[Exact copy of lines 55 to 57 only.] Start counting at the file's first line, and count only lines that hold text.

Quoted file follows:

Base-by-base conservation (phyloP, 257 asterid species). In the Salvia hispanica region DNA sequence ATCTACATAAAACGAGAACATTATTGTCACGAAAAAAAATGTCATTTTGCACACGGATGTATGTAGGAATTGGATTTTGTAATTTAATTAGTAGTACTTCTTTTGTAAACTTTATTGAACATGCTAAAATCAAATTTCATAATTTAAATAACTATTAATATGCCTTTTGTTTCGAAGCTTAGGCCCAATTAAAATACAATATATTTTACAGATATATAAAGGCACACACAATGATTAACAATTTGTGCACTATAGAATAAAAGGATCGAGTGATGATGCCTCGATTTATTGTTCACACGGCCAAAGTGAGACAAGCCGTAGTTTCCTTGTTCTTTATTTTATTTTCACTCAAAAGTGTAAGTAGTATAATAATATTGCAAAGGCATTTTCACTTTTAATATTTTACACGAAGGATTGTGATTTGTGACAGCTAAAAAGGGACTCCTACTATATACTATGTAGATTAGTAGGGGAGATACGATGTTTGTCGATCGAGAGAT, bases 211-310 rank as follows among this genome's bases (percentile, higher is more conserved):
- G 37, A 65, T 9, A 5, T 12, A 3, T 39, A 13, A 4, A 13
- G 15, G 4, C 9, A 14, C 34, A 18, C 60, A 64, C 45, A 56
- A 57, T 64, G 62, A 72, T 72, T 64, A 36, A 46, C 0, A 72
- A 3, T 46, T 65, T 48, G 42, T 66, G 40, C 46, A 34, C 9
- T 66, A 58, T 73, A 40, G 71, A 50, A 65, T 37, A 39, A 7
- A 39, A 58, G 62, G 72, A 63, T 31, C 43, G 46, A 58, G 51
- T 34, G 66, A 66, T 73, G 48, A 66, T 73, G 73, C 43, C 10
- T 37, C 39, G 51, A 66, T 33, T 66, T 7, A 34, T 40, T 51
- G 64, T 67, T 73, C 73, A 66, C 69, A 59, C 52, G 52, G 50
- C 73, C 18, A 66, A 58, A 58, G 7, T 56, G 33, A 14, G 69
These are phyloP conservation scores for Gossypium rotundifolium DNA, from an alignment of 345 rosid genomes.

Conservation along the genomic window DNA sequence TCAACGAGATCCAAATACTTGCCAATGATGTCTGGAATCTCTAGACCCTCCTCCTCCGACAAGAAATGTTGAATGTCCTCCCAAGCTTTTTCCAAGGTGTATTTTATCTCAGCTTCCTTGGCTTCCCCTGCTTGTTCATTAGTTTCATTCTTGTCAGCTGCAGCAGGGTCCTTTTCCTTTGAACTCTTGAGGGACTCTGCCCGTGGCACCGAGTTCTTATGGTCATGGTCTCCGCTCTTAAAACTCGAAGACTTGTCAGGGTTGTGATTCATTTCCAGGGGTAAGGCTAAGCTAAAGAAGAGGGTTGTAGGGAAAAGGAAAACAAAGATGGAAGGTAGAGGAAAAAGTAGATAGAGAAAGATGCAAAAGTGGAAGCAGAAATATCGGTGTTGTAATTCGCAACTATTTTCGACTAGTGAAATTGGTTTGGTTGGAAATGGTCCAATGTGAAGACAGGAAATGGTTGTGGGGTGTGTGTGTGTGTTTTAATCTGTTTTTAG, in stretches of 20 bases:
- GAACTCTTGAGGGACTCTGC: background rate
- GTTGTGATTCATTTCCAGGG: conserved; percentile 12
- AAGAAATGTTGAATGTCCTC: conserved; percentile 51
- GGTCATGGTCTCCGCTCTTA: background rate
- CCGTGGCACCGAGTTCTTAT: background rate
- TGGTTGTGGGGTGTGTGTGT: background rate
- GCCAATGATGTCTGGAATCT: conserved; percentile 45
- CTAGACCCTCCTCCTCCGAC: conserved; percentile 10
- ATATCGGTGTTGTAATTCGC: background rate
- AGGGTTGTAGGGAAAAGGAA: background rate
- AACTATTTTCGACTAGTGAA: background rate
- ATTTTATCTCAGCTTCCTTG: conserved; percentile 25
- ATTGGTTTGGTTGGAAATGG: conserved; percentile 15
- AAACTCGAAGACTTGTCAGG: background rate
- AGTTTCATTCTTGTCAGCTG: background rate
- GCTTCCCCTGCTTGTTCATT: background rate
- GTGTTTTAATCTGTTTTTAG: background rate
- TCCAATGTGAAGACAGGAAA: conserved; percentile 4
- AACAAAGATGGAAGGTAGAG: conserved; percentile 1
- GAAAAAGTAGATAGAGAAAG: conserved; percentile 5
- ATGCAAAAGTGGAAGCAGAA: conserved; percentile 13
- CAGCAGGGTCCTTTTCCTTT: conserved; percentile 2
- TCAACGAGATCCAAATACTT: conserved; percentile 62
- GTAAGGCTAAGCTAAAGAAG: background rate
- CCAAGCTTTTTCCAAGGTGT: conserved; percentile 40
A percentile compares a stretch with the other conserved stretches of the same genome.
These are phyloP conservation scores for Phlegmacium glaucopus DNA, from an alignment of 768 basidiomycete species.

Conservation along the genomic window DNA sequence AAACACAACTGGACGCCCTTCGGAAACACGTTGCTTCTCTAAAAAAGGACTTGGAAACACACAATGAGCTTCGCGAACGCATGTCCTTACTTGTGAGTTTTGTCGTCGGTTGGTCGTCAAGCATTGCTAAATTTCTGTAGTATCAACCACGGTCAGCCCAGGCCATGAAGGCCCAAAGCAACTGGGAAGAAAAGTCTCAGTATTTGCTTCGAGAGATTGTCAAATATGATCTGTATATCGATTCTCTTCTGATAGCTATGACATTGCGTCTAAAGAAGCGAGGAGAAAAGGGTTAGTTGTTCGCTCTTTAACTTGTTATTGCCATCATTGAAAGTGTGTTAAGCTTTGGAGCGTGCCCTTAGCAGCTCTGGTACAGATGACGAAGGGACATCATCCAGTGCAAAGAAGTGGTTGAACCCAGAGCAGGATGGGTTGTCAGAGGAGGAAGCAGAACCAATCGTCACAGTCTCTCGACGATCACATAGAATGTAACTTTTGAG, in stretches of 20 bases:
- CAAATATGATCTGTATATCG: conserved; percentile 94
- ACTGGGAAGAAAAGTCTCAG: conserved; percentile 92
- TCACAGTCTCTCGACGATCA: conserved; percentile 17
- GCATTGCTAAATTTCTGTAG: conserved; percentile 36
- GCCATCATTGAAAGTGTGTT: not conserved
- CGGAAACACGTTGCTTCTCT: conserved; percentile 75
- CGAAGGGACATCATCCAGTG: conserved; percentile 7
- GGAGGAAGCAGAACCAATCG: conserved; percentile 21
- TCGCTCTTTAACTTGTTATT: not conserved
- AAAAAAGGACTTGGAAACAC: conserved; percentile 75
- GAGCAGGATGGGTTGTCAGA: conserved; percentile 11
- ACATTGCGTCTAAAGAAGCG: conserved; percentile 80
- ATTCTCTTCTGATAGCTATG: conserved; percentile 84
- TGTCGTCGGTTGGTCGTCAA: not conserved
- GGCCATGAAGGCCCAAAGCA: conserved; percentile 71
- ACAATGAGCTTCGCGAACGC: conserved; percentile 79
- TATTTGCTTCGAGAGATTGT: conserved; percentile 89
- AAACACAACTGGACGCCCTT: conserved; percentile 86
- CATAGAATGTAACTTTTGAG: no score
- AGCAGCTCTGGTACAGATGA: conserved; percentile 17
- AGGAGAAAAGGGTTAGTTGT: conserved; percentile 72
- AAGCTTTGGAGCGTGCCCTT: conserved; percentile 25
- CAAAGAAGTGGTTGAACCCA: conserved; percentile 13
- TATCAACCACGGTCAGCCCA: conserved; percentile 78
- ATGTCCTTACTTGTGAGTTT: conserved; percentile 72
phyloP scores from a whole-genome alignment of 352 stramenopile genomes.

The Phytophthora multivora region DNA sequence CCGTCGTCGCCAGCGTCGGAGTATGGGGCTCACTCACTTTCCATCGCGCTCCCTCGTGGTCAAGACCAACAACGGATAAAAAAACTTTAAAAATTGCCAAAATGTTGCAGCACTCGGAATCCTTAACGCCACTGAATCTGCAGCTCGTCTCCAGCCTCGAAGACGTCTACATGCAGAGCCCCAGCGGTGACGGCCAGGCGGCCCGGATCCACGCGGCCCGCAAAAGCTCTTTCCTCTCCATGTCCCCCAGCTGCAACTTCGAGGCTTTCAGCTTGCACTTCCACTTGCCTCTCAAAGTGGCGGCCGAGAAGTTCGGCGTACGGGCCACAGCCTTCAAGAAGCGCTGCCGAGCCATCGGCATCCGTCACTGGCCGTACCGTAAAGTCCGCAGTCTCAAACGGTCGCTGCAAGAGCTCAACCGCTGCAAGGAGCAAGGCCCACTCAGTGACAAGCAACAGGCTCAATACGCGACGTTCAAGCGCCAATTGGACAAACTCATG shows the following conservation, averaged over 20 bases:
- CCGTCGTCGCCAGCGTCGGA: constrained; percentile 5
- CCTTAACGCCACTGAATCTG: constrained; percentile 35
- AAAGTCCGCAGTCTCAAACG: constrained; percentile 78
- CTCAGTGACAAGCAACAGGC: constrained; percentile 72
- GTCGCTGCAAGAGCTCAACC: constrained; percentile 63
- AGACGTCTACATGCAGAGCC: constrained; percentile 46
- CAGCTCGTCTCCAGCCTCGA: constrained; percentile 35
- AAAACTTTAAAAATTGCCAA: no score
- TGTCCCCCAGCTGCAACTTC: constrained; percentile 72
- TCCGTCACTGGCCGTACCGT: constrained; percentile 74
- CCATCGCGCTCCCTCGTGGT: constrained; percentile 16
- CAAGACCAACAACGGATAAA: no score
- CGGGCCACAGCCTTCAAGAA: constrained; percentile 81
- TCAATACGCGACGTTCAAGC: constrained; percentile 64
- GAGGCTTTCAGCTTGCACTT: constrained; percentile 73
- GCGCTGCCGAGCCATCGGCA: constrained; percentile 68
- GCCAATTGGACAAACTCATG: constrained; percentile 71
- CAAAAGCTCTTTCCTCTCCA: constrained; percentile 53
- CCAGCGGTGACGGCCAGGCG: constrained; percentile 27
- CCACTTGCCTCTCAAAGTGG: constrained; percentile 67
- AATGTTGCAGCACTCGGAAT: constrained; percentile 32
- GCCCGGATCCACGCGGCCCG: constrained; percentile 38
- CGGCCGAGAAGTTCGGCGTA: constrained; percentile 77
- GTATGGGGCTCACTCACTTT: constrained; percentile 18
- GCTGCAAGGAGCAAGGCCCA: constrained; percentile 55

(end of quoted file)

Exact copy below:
- TGTCGTCGGTTGGTCGTCAA: not conserved
- GGCCATGAAGGCCCAAAGCA: conserved; percentile 71
- ACAATGAGCTTCGCGAACGC: conserved; percentile 79